Repentance is a subject that comes up often. Repentance needs to be correctly understood, so that those who have sinned can learn how to biblically respond to their sin. The answer is repentance, but what is this? From the texts of Scripture, one can observe that repentance is a turning away from sin and turning to God instead. Wayne Grudem defines repentance as a “heartfelt sorrow for sin, a renouncing of it, and a sincere commitment to forsake it and walk in obedience to Christ.” Jay Adams would add to this definition with, “Repentance is a rethinking of one’s behavior, attitudes, and beliefs. It is coming to a different opinion or viewpoint, one so different that it calls for different thought patterns and a different lifestyle.” John Colquhoun gives a slightly more complex definition of it with:
A gracious principle and habit implanted in the soul by the Spirit of Christ, in the exercise of which a regenerate and believing sinner, deeply sensible of the exceeding sinfulness and just demerit of his innumerable sins is truly humbled and grieved before the Lord, on account of the sinfulness and hurtfulness of them. He feels bitter remorse, unfeigned sorrow, and deep self-abhorrence for the aggravated transgressions of his life, and the deep depravity of his nature; chiefly, because by all his innumerable provocations he has dishonored an infinitely holy and gracious God, transgressed a law which is ‘holy, and just, and good,’ and defiled, deformed, and even destroyed his own precious soul.
All of these definitions contain common characteristics. They call for a recognition that something is wrong in a person’s life and needs changed. They note that a different way of living is needed, and that the whole body, including the emotions and the mind, are involved in the change. They also recognize that an offense has been committed which ultimately relates to God. Repentance is going to have fruit, or effect, that comes from it, if indeed it is a biblical one. John the Baptist called for the people to “Bear fruit in keeping with repentance.” What would the fruit of repentance look like? John MacArthur points out that the Jewish Rabbis considered Isaiah 1:16-17 to record nine activities related to repentance. These activities or fruits can be seen in “Wash yourselves; make yourselves clean; remove the evil of your deeds from before my eyes, cease to do evil, learn to do good; seek justice, correct oppression; bring justice to the fatherless, plead the widow's cause.” One then can see that there are results that flow from repentance, such as the washing, the removing of evil, the ceasing of wrongdoing, etc.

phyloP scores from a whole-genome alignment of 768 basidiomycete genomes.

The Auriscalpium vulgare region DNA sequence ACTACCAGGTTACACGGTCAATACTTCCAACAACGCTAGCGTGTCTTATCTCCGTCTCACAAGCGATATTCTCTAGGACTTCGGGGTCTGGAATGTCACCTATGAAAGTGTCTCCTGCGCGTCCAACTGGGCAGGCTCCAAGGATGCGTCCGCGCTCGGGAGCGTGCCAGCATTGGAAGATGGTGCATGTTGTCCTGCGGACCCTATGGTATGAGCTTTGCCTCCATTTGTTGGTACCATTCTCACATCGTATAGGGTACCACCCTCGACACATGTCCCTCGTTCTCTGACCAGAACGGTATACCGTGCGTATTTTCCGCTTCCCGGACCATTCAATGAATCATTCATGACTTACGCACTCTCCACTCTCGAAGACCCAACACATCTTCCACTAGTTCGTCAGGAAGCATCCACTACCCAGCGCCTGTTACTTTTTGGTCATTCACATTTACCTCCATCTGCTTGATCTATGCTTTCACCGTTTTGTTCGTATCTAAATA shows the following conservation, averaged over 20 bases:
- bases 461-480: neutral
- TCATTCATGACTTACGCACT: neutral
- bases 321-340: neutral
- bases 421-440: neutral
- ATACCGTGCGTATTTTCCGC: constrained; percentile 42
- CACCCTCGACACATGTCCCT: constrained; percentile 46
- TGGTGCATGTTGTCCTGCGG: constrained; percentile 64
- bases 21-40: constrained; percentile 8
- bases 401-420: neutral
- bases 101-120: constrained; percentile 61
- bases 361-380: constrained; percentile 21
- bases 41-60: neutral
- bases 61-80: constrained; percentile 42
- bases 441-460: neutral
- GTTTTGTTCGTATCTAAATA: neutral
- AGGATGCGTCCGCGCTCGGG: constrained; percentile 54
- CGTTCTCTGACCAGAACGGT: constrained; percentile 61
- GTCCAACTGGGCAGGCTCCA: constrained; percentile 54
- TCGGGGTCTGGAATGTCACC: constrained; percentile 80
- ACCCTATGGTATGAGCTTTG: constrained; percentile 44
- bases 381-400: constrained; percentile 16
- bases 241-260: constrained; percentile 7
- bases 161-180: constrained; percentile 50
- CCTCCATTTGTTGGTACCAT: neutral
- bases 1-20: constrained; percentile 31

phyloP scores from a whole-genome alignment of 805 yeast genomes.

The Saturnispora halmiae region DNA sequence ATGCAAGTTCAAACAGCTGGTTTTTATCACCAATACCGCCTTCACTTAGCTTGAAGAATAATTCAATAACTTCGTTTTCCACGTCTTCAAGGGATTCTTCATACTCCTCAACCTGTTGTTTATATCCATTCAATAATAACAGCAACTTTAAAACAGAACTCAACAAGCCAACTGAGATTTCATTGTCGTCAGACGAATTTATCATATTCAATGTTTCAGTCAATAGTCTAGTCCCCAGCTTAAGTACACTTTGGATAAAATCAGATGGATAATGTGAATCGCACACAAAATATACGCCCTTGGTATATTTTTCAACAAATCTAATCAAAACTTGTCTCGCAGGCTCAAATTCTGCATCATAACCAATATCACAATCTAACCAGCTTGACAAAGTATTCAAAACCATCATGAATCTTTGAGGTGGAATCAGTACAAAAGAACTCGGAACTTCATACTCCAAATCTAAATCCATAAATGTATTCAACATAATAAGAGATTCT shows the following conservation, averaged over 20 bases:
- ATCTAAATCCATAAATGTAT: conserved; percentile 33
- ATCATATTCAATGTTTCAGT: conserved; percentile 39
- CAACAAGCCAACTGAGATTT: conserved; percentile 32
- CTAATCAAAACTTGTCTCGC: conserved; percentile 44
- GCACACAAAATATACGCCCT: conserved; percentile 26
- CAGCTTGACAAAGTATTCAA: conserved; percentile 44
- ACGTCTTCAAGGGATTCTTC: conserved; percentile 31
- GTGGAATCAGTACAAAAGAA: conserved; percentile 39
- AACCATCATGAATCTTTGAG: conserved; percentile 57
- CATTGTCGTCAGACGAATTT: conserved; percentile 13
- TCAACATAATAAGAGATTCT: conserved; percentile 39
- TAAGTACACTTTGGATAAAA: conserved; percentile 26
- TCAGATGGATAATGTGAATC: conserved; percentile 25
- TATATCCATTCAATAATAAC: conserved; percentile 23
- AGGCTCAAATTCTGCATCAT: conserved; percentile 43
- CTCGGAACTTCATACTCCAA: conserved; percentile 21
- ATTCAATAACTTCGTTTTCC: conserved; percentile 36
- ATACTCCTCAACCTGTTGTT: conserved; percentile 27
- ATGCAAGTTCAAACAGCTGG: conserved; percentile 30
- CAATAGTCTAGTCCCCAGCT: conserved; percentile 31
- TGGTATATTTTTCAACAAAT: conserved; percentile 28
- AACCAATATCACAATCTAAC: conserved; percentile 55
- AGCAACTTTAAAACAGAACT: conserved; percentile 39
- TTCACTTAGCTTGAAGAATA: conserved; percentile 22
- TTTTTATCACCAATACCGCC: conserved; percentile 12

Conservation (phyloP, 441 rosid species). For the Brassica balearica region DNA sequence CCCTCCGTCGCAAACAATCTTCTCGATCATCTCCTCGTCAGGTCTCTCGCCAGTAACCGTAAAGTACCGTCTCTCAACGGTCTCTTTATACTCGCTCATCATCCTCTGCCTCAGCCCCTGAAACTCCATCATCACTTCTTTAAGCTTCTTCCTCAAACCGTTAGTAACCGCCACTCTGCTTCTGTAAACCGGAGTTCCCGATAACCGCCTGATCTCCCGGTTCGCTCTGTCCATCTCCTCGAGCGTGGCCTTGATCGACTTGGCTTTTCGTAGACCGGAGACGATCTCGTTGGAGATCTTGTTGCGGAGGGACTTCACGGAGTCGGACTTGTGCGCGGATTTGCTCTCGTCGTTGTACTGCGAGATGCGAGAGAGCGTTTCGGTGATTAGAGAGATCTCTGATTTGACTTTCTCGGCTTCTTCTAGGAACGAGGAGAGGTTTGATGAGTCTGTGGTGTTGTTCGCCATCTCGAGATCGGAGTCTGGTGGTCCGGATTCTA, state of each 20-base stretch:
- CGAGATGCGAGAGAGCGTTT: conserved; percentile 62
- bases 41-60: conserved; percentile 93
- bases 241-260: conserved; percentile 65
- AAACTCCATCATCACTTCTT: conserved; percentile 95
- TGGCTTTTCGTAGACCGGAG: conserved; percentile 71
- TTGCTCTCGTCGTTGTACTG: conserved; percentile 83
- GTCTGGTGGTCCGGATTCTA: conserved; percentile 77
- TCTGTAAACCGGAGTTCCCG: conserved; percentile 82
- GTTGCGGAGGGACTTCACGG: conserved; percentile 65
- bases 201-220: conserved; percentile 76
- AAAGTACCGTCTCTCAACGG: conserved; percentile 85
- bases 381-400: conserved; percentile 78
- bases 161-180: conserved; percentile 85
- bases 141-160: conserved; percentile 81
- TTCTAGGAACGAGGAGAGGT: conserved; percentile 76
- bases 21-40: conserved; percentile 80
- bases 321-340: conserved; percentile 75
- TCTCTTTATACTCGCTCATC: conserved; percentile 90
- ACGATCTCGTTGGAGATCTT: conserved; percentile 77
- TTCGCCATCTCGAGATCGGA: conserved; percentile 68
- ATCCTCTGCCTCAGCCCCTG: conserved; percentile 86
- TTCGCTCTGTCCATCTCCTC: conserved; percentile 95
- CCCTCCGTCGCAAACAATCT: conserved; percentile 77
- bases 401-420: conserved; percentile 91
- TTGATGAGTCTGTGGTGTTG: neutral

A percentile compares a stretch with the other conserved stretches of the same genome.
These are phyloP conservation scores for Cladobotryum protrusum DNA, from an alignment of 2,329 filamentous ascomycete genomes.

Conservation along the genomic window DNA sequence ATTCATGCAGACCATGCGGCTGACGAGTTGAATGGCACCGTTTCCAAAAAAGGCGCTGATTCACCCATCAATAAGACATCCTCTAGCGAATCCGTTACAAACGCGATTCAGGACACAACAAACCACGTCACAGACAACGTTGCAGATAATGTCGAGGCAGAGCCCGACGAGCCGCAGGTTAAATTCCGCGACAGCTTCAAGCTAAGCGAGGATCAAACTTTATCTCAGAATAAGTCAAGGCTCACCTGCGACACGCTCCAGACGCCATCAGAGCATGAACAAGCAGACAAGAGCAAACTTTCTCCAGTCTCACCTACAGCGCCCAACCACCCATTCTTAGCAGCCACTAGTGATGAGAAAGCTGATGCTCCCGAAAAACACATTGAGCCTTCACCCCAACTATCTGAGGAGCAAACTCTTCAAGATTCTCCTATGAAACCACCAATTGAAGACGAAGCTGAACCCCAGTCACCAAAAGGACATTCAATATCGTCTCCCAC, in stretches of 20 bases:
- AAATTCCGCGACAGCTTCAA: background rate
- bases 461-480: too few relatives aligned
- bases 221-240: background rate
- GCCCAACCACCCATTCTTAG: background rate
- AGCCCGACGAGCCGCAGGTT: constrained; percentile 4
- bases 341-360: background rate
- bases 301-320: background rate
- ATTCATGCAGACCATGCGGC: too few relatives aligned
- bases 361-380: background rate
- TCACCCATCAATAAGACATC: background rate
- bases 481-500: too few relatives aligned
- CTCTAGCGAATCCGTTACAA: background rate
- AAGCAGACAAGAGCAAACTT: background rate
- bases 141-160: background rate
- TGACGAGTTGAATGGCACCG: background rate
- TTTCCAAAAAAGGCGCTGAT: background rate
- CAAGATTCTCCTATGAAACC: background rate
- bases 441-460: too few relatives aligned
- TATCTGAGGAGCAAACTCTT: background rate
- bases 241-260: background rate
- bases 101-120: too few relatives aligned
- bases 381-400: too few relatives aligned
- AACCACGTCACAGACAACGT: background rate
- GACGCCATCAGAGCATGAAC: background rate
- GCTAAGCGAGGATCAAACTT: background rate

It is helpful at this point to know that the Bible uses different Greek and Hebrew words for the English word repentance, and the meaning of each is significant. In the Old Testament, the Hebrew word Shub is frequently used, and means to change a course of action. It can be used to describe a turn to or away from God, but mainly it means turning from rebellion against God to God (Num. 14:43, Josh 22:16, 18, 23, 29; 1 Sam. 15:11, 1 Kings 9:6). In the New Testament, Metamelomai, Metanoeo, Epistrepho are the Greek words that are commonly translated as repentance. The primary word for repentance in the New Testament is Metanoeo, and, “it always speaks of a change of purpose, and specifically a turning from sin.” Metanoeo differs from Metamelomai in that Metanoeo speaks of true repentance and turning to God, while Metamelomai expresses a regret that does not always involve turning from sin to God. This is significant because many people commonly assume that regret or penance is the same thing as repentance. Penance is not the same as repentance, however, and the difference needs to be established. Two places in Scripture where the difference can be seen are in Matthew 27:3 and 2 Corinthians 7. Here we see that:
The example of Judas makes it clear that metamelomai and metanoeo are not simply interchangeable in the NT. When Judas recognized that Jesus had been wrongly condemned, he regretted (metamelomai) his betrayal (Matt. 27:3). However, he did not find the way to genuine repentance (metanoia). We find the same distinction in 2 Cor. 7:8-10. Paul did not regret that he had written a sharp letter to the Corinthians, for the sorrow it caused had led its recipients to true repentance (metanoia), to an inner turning to God.